Ethical porn

A new X-rated gay website aims to do good. Can socially conscious smut survive in the era of piracy and tube sites?

Topics: Pornography, LGBT, Sex, Love and Sex, Sex Education,

Ethical porn

Performer Devon Hunter had “very unpleasant” experiences in the world of gay porn — from having to feign attraction to virtual strangers to encountering homophobia on set. That was just the start of it, though: He saw broader industry problems, like exploitation of workers, the unreliable use of condoms and a lack of diversity. He didn’t leave the business, though: Hunter decided to change it by starting his own ethical, socially conscious gay porn company, Anteros Media.

The aim isn’t just to adopt more ethical business practices — like giving co-stars a chance to get to know each other before a scene and requiring condoms in the interest of positive example-setting for viewers — but to change the representation of gay men in porn. Hunter was troubled by the explosion of straight — or “gay-for-pay” performers — in the industry and the message it delivered about homosexuality. As the site’s intro video explains, “We think gay men are attractive, valuable and complete.” The company has also pledged to donate a percentage of profits to LGBT charities. The idea is for viewers to “enjoy sexual pleasure and psychological peace.”

I talked to Hunter by phone about porn’s social responsibility, fetishized homophobia and why he’s trying to court straight women.

You emphasize that Anteros is trying to set an example for viewers by being condom-only. Is porn responsible for promoting safe sex?

Yes, I think it should be. Although there are at least two camps in the industry. There’s one that says that as long as they’re testing and making sure the models are STI- and HIV-negative that they are protecting them and not putting them at risk. And then there’s the camp that I fall into that says, yes, that might be true on that set, but the behavior itself is what people are watching and they don’t see the testing. It’s just like in the car commercials: At the bottom they have to say, “This is a closed road with a professional driver. Don’t do this at home.” But they’re not doing that [in porn]. They’re just showing unprotected sex and a lot of high-risk behavior without any context.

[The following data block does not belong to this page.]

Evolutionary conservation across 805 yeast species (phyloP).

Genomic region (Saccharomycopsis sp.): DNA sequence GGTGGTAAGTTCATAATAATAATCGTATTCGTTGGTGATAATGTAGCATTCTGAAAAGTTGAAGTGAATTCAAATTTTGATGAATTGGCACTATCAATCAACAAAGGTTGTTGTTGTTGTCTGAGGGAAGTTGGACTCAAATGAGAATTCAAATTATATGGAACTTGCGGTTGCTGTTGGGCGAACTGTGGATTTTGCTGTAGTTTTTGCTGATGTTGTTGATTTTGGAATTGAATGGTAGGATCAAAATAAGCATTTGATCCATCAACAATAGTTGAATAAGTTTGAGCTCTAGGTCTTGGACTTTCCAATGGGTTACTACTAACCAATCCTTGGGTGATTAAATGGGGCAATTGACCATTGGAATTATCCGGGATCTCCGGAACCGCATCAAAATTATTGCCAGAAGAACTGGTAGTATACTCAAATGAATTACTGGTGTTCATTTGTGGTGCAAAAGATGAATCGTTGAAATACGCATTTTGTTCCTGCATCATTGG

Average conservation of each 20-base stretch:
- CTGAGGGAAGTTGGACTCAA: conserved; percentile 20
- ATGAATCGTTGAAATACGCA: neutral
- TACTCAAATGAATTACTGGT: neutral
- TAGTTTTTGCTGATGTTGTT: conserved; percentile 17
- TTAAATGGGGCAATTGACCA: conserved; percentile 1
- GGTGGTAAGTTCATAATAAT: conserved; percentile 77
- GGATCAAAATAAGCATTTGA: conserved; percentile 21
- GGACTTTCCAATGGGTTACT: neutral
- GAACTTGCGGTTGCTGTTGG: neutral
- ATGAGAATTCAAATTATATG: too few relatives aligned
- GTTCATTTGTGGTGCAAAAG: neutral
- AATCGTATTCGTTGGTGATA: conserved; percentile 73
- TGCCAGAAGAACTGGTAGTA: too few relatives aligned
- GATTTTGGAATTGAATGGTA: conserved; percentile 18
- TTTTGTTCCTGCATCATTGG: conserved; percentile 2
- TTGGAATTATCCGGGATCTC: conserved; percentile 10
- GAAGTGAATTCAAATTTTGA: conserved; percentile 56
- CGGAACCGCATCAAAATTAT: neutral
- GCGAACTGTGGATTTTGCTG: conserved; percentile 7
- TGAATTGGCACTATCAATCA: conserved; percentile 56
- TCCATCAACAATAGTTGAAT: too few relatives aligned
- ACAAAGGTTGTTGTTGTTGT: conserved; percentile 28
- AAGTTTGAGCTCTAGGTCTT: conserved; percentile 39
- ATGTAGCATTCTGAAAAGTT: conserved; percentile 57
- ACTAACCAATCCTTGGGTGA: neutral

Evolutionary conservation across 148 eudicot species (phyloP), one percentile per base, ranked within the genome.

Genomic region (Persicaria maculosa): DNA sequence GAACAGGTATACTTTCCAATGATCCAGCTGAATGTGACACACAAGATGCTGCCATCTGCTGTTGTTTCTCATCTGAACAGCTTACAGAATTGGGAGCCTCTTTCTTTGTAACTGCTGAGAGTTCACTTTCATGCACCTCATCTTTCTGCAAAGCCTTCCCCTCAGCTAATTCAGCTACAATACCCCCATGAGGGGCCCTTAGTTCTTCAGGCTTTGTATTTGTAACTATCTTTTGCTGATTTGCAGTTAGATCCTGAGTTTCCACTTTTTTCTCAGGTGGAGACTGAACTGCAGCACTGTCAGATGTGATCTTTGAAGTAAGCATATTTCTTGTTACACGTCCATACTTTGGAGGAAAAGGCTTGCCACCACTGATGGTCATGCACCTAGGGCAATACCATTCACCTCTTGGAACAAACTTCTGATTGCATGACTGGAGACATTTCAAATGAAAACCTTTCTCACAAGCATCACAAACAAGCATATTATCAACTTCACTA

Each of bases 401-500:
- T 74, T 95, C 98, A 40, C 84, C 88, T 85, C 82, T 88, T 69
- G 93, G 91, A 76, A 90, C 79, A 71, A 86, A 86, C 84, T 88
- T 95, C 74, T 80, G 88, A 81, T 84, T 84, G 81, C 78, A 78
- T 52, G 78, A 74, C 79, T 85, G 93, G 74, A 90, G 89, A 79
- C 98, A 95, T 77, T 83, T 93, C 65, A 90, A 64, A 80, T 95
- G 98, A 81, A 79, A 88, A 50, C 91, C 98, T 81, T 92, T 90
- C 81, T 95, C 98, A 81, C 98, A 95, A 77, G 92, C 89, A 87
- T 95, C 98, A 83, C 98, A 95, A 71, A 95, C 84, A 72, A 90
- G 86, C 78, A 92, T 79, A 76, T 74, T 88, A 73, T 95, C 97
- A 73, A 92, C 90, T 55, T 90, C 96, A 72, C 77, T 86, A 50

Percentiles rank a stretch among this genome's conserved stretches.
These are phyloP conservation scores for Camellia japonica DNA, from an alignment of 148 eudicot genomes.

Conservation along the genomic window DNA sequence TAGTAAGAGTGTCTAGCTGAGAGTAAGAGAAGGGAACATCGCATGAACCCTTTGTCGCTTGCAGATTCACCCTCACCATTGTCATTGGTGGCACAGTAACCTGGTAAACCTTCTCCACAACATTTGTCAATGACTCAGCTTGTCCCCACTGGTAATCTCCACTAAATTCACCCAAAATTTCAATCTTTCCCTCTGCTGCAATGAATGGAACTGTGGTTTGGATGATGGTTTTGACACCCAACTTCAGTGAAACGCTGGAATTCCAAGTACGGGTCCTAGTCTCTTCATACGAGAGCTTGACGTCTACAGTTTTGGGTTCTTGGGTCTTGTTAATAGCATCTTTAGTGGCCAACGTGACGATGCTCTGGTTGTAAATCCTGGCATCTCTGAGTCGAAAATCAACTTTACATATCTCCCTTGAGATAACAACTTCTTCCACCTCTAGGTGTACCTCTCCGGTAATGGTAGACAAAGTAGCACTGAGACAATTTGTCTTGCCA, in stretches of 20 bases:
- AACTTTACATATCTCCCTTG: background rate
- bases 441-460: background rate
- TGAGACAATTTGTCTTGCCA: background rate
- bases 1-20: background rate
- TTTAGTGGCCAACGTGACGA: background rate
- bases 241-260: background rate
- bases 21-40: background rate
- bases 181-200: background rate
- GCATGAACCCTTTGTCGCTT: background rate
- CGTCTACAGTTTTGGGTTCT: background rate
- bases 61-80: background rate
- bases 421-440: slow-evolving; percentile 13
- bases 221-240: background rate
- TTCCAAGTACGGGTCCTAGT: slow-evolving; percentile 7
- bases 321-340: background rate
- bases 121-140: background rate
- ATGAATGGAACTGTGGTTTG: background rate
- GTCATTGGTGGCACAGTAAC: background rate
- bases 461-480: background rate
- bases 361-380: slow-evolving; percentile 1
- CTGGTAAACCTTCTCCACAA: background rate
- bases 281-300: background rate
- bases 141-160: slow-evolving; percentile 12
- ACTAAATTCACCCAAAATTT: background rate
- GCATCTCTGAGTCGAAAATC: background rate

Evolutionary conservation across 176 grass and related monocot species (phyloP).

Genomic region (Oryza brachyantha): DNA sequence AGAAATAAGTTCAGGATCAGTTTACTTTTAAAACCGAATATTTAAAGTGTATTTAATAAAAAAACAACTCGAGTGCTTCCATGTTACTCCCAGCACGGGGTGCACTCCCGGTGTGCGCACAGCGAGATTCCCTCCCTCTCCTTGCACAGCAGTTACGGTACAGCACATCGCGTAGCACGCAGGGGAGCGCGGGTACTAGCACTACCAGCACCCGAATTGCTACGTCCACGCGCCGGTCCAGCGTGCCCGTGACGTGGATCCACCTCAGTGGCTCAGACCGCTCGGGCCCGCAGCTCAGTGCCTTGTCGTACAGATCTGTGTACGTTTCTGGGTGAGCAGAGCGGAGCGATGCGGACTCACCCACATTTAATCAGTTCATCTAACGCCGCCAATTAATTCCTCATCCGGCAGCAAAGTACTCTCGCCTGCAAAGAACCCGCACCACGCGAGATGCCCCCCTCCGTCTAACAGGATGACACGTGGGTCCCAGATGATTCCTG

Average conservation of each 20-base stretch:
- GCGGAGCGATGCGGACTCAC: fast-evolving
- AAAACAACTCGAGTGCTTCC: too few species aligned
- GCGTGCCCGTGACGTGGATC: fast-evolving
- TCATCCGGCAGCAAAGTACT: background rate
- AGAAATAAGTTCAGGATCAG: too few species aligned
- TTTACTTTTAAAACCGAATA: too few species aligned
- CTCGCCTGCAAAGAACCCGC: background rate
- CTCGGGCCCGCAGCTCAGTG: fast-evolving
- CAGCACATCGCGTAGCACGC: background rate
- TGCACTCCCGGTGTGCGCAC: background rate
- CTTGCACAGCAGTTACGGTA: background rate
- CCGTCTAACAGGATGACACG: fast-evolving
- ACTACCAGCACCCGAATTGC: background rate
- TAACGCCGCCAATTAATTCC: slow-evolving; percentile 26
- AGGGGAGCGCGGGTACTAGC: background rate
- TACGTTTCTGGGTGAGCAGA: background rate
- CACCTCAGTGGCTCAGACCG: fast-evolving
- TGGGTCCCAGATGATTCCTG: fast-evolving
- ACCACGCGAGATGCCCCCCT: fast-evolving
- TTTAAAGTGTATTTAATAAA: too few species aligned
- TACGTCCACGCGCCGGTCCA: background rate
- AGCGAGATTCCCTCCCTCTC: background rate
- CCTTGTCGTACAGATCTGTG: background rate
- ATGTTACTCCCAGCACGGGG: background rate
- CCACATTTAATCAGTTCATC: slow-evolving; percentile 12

What about other forms of sexual education — do you think porn is responsible for that?

I don’t know that people have a responsibility, unless they choose to pick it up, and I’ve chosen to pick it up. People are going to the Internet to learn about sex; that is the way it is done now. It used to be magazines, now it’s the Internet. And I wish other people would think more clearly about the example they set, but they can’t be forced to. So we’re trying to offer an alternative. We don’t go out looking for underage subscribers, but we know they’ll find us — and what impression are they having of sex? And how will it color their sexuality for the rest of their lives?

What don’t you like about how gay men are generally portrayed in porn?

Number one, I object strongly to the fact that so few gay men are in gay porn. There is a real epidemic of straight men in gay porn. That is problematic on many many levels. It reinforces the idea that heterosexual men are better at everything than gay men, including gay sex — which is absurd! It reinforces the idea that gay men should desire straight men. I believe it’s incredibly dysfunctional when people try to live that fantasy, when people bring it into their lives and start treating other gay men poorly because they don’t measure up to this straight barometer.

I knew gay-for-pay was a big phenomenon, but can you talk a bit more about how pervasive straight guys in gay porn is? I didn’t have an awareness that it was so pervasive.

It’s extraordinarily pervasive. And it’s not just porn, it’s throughout gay adult entertainment in general. I was a club dancer for 12 years and there would be many nights where I’d be the only gay dancer. During Gay Pride in 2008 there were 75 dancers and only three of us were gay — for gay pride at a gay bar. When you look at porn, I would say it’s somewhere between half and three-quarters of the models are not gay.